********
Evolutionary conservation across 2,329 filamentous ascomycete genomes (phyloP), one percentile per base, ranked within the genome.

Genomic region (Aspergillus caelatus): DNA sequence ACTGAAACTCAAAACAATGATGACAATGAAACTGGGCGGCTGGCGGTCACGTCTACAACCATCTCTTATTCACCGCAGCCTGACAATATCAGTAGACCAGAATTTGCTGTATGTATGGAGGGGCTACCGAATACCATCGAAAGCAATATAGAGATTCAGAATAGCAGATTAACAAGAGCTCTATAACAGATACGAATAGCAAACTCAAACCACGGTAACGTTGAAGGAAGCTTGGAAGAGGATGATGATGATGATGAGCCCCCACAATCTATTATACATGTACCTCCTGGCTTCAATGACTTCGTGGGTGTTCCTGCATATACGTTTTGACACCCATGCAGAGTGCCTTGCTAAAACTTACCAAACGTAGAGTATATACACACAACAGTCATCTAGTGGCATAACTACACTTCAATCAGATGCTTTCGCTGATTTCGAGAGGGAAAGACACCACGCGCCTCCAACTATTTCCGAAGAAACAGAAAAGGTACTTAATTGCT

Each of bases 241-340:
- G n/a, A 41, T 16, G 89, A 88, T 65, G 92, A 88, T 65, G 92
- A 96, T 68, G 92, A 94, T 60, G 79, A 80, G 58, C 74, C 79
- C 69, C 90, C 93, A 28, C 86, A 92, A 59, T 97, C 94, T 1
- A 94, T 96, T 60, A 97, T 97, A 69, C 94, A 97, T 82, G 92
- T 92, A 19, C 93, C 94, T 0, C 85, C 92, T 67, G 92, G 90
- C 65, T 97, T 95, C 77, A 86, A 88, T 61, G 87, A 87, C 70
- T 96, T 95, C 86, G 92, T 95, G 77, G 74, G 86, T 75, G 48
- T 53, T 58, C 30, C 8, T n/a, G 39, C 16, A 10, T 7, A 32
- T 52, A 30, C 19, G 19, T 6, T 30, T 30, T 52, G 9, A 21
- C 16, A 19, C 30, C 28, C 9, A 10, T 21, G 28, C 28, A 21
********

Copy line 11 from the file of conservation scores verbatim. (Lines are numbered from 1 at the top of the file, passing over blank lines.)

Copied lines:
- T 53, T 58, C 30, C 8, T n/a, G 39, C 16, A 10, T 7, A 32